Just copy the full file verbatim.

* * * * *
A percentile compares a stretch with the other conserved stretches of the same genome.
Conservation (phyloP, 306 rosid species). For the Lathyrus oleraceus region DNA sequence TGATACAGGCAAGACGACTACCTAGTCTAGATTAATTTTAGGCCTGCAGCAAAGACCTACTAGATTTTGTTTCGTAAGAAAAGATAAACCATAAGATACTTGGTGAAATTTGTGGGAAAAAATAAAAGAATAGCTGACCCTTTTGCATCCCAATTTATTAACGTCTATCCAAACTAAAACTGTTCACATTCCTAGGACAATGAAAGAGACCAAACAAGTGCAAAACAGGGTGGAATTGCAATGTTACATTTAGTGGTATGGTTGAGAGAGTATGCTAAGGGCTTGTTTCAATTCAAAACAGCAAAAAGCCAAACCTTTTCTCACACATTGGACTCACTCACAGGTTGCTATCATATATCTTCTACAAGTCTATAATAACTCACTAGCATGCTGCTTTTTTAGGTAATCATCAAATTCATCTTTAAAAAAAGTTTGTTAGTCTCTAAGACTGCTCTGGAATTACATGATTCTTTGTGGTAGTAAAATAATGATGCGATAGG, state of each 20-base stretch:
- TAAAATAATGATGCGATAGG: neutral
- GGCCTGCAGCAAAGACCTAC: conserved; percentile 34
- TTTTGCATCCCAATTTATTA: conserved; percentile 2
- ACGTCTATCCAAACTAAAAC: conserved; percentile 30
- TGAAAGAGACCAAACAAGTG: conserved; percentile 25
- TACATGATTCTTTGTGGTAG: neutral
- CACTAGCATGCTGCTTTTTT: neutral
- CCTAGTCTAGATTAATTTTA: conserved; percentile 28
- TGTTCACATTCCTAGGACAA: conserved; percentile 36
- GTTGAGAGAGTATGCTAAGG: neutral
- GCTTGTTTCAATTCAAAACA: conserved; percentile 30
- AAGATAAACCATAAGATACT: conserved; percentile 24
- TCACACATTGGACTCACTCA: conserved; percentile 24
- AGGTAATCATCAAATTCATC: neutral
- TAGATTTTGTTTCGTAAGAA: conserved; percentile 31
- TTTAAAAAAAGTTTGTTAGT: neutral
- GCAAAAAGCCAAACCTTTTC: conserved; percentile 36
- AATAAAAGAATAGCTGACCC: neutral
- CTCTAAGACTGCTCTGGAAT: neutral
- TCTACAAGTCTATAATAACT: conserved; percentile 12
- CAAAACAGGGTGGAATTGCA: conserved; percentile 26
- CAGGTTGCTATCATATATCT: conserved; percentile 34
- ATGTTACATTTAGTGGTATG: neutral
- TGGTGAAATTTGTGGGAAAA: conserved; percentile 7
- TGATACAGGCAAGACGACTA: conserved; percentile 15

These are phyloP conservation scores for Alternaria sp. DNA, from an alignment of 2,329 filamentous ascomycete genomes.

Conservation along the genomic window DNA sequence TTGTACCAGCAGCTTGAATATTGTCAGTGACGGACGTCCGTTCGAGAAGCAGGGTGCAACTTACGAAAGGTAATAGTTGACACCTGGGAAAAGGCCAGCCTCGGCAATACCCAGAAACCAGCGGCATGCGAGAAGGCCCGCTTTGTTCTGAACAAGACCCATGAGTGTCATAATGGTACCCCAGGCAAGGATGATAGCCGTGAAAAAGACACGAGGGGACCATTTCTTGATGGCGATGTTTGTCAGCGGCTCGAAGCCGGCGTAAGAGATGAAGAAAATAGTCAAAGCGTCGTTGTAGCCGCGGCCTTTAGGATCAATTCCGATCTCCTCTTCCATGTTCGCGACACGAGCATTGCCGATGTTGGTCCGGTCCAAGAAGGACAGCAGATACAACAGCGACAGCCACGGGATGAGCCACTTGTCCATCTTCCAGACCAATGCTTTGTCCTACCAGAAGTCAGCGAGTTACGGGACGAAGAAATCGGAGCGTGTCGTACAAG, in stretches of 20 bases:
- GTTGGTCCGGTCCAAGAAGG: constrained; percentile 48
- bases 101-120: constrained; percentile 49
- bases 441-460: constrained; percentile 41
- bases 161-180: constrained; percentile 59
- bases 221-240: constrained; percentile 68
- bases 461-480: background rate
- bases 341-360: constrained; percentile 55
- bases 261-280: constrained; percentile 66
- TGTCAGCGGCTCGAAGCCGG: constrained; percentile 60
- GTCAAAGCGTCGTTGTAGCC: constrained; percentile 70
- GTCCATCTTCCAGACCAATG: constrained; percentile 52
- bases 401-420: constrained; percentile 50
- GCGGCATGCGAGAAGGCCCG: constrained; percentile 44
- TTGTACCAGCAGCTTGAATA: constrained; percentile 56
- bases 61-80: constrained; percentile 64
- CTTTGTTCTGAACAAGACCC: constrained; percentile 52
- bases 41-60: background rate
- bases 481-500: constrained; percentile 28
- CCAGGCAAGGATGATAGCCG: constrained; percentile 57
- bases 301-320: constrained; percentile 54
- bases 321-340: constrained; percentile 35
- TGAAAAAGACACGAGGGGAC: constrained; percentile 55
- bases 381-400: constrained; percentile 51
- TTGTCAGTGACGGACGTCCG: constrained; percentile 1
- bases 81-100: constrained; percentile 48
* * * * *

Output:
A percentile compares a stretch with the other conserved stretches of the same genome.
Conservation (phyloP, 306 rosid species). For the Lathyrus oleraceus region DNA sequence TGATACAGGCAAGACGACTACCTAGTCTAGATTAATTTTAGGCCTGCAGCAAAGACCTACTAGATTTTGTTTCGTAAGAAAAGATAAACCATAAGATACTTGGTGAAATTTGTGGGAAAAAATAAAAGAATAGCTGACCCTTTTGCATCCCAATTTATTAACGTCTATCCAAACTAAAACTGTTCACATTCCTAGGACAATGAAAGAGACCAAACAAGTGCAAAACAGGGTGGAATTGCAATGTTACATTTAGTGGTATGGTTGAGAGAGTATGCTAAGGGCTTGTTTCAATTCAAAACAGCAAAAAGCCAAACCTTTTCTCACACATTGGACTCACTCACAGGTTGCTATCATATATCTTCTACAAGTCTATAATAACTCACTAGCATGCTGCTTTTTTAGGTAATCATCAAATTCATCTTTAAAAAAAGTTTGTTAGTCTCTAAGACTGCTCTGGAATTACATGATTCTTTGTGGTAGTAAAATAATGATGCGATAGG, state of each 20-base stretch:
- TAAAATAATGATGCGATAGG: neutral
- GGCCTGCAGCAAAGACCTAC: conserved; percentile 34
- TTTTGCATCCCAATTTATTA: conserved; percentile 2
- ACGTCTATCCAAACTAAAAC: conserved; percentile 30
- TGAAAGAGACCAAACAAGTG: conserved; percentile 25
- TACATGATTCTTTGTGGTAG: neutral
- CACTAGCATGCTGCTTTTTT: neutral
- CCTAGTCTAGATTAATTTTA: conserved; percentile 28
- TGTTCACATTCCTAGGACAA: conserved; percentile 36
- GTTGAGAGAGTATGCTAAGG: neutral
- GCTTGTTTCAATTCAAAACA: conserved; percentile 30
- AAGATAAACCATAAGATACT: conserved; percentile 24
- TCACACATTGGACTCACTCA: conserved; percentile 24
- AGGTAATCATCAAATTCATC: neutral
- TAGATTTTGTTTCGTAAGAA: conserved; percentile 31
- TTTAAAAAAAGTTTGTTAGT: neutral
- GCAAAAAGCCAAACCTTTTC: conserved; percentile 36
- AATAAAAGAATAGCTGACCC: neutral
- CTCTAAGACTGCTCTGGAAT: neutral
- TCTACAAGTCTATAATAACT: conserved; percentile 12
- CAAAACAGGGTGGAATTGCA: conserved; percentile 26
- CAGGTTGCTATCATATATCT: conserved; percentile 34
- ATGTTACATTTAGTGGTATG: neutral
- TGGTGAAATTTGTGGGAAAA: conserved; percentile 7
- TGATACAGGCAAGACGACTA: conserved; percentile 15

These are phyloP conservation scores for Alternaria sp. DNA, from an alignment of 2,329 filamentous ascomycete genomes.

Conservation along the genomic window DNA sequence TTGTACCAGCAGCTTGAATATTGTCAGTGACGGACGTCCGTTCGAGAAGCAGGGTGCAACTTACGAAAGGTAATAGTTGACACCTGGGAAAAGGCCAGCCTCGGCAATACCCAGAAACCAGCGGCATGCGAGAAGGCCCGCTTTGTTCTGAACAAGACCCATGAGTGTCATAATGGTACCCCAGGCAAGGATGATAGCCGTGAAAAAGACACGAGGGGACCATTTCTTGATGGCGATGTTTGTCAGCGGCTCGAAGCCGGCGTAAGAGATGAAGAAAATAGTCAAAGCGTCGTTGTAGCCGCGGCCTTTAGGATCAATTCCGATCTCCTCTTCCATGTTCGCGACACGAGCATTGCCGATGTTGGTCCGGTCCAAGAAGGACAGCAGATACAACAGCGACAGCCACGGGATGAGCCACTTGTCCATCTTCCAGACCAATGCTTTGTCCTACCAGAAGTCAGCGAGTTACGGGACGAAGAAATCGGAGCGTGTCGTACAAG, in stretches of 20 bases:
- GTTGGTCCGGTCCAAGAAGG: constrained; percentile 48
- bases 101-120: constrained; percentile 49
- bases 441-460: constrained; percentile 41
- bases 161-180: constrained; percentile 59
- bases 221-240: constrained; percentile 68
- bases 461-480: background rate
- bases 341-360: constrained; percentile 55
- bases 261-280: constrained; percentile 66
- TGTCAGCGGCTCGAAGCCGG: constrained; percentile 60
- GTCAAAGCGTCGTTGTAGCC: constrained; percentile 70
- GTCCATCTTCCAGACCAATG: constrained; percentile 52
- bases 401-420: constrained; percentile 50
- GCGGCATGCGAGAAGGCCCG: constrained; percentile 44
- TTGTACCAGCAGCTTGAATA: constrained; percentile 56
- bases 61-80: constrained; percentile 64
- CTTTGTTCTGAACAAGACCC: constrained; percentile 52
- bases 41-60: background rate
- bases 481-500: constrained; percentile 28
- CCAGGCAAGGATGATAGCCG: constrained; percentile 57
- bases 301-320: constrained; percentile 54
- bases 321-340: constrained; percentile 35
- TGAAAAAGACACGAGGGGAC: constrained; percentile 55
- bases 381-400: constrained; percentile 51
- TTGTCAGTGACGGACGTCCG: constrained; percentile 1
- bases 81-100: constrained; percentile 48